However, in general terms I'm all for these services under the right circumstances (I'm a fairly heavy duty SkyDrive, Dropbox and Picasa user myself and can see how they easily fit into the mix). What we need to do is concentrate on exploiting what they can offer without allowing our kids to be overly exposed to an endless (and at times brutal) marketing strategy and general lack of privacy. We also need to ensure that we also don't lose the ability to steer the ICT ship in the desired direction, even when that direction might not match up with MS or Google's marketing strategy.
    I'd also say that we have a mountain to climb in terms of proving that these services will have a real impact on the learning and teaching process. I've yet to see a direct link that provides tangible evidence that an under performing kid will make a massive leap forward because we've signed up to a particular ICT service. I'm wondering how many kids can say they positively benefited from the £100 million ploughed into Glow v1.......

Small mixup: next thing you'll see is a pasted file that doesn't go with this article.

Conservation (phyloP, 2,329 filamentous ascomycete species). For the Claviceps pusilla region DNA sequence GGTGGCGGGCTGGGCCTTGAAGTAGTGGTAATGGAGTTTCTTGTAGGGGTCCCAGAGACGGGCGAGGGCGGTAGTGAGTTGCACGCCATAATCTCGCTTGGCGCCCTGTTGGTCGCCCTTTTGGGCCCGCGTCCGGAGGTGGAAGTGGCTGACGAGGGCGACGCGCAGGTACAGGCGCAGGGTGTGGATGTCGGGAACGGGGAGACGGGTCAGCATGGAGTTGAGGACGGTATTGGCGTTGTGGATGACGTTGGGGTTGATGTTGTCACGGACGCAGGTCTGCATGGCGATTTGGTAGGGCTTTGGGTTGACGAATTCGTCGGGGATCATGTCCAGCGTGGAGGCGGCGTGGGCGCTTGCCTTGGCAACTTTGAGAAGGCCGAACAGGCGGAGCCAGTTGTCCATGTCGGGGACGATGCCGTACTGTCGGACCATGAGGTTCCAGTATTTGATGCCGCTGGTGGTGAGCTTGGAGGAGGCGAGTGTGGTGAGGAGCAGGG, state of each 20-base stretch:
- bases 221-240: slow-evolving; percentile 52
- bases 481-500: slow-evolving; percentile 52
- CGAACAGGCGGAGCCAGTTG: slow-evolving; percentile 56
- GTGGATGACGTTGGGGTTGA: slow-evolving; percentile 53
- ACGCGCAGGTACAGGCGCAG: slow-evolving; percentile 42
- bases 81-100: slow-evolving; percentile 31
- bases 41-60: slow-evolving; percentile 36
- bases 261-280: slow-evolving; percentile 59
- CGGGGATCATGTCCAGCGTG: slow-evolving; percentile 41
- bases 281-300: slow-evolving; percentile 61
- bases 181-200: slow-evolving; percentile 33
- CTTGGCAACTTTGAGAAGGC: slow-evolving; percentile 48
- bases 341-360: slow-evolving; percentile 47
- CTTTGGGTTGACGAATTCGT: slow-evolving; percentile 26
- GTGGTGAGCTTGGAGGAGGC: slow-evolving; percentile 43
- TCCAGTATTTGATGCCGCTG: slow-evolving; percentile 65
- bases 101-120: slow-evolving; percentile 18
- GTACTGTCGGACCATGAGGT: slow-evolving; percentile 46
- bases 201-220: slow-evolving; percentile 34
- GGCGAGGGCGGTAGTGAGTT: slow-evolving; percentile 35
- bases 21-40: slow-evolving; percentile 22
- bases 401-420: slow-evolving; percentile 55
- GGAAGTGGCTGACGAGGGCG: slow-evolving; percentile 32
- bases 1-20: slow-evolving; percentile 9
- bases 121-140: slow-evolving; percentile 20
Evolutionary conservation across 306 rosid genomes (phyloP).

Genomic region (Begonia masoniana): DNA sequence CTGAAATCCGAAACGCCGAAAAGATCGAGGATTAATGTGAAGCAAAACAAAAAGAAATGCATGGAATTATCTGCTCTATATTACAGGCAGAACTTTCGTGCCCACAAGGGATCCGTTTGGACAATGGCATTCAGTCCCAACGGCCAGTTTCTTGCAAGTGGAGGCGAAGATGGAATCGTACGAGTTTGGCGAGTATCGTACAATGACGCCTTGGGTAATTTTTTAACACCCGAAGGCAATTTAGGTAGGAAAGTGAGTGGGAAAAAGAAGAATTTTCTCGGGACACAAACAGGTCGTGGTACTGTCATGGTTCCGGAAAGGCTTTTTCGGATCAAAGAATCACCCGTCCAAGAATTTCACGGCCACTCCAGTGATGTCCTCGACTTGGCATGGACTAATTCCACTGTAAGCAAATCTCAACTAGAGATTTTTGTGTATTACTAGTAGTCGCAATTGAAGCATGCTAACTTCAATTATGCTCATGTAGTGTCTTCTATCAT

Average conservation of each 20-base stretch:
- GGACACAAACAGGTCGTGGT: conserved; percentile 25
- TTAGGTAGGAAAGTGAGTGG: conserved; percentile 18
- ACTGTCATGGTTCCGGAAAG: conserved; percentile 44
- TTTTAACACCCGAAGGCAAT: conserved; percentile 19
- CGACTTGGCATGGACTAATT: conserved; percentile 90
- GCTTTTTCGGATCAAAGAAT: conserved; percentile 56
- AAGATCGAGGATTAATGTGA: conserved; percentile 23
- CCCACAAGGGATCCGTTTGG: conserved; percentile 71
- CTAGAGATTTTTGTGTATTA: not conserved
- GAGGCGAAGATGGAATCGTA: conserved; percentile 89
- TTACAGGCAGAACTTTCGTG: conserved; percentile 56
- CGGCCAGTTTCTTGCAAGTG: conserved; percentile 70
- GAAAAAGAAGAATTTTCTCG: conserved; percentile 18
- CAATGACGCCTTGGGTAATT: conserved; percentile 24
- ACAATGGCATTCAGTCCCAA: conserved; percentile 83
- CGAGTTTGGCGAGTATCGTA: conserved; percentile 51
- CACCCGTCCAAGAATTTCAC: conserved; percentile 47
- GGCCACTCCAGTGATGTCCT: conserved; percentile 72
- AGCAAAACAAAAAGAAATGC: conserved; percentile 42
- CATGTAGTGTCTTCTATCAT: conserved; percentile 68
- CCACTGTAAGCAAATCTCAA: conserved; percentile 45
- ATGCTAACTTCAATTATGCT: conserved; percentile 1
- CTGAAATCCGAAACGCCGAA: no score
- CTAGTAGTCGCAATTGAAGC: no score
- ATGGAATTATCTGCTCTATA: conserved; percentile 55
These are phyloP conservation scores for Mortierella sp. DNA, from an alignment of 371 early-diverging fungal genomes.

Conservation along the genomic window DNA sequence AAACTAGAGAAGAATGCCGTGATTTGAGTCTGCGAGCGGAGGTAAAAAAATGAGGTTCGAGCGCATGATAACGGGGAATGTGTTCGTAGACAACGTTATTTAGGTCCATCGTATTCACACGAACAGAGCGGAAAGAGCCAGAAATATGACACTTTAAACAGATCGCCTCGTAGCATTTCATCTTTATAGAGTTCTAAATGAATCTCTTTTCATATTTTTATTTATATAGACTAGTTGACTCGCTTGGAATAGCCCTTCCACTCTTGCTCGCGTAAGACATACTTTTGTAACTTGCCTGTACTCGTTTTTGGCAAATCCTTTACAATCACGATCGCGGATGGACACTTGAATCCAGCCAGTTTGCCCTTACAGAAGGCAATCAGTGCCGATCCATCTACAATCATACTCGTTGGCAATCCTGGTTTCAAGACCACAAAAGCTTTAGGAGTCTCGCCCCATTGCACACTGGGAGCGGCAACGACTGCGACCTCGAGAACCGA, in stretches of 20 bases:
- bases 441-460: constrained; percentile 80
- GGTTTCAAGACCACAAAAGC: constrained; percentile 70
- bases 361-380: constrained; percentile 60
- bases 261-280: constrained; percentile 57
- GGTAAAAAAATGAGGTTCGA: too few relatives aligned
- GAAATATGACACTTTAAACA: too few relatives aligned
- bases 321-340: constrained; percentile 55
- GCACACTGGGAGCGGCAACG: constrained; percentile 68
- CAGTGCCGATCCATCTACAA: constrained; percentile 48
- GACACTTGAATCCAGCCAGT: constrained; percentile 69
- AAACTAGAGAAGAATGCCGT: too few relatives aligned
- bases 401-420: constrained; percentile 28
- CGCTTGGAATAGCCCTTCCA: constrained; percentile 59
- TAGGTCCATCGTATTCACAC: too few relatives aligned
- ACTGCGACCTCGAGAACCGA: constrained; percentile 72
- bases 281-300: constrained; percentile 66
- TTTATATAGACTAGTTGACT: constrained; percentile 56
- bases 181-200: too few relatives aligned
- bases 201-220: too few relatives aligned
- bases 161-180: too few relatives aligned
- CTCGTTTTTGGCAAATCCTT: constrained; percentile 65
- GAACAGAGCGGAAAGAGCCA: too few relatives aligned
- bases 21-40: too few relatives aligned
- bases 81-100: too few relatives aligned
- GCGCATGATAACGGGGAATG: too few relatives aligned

Further to this, my own son starts school in a couple of years time and I'm slightly dismayed & worried that Mike Russell is falling over himself to get Moshi Monsters into the classroom ahead of the basics that our kids should be learning. Don't get me wrong, I've been using apps on my Blackberry Playbook to help my son learn and I can see tangible evidence in certain areas that the process works. I'm just not convinced that the massive cost of "iPad's to every class" has the full proof of concept behind it with real evidence.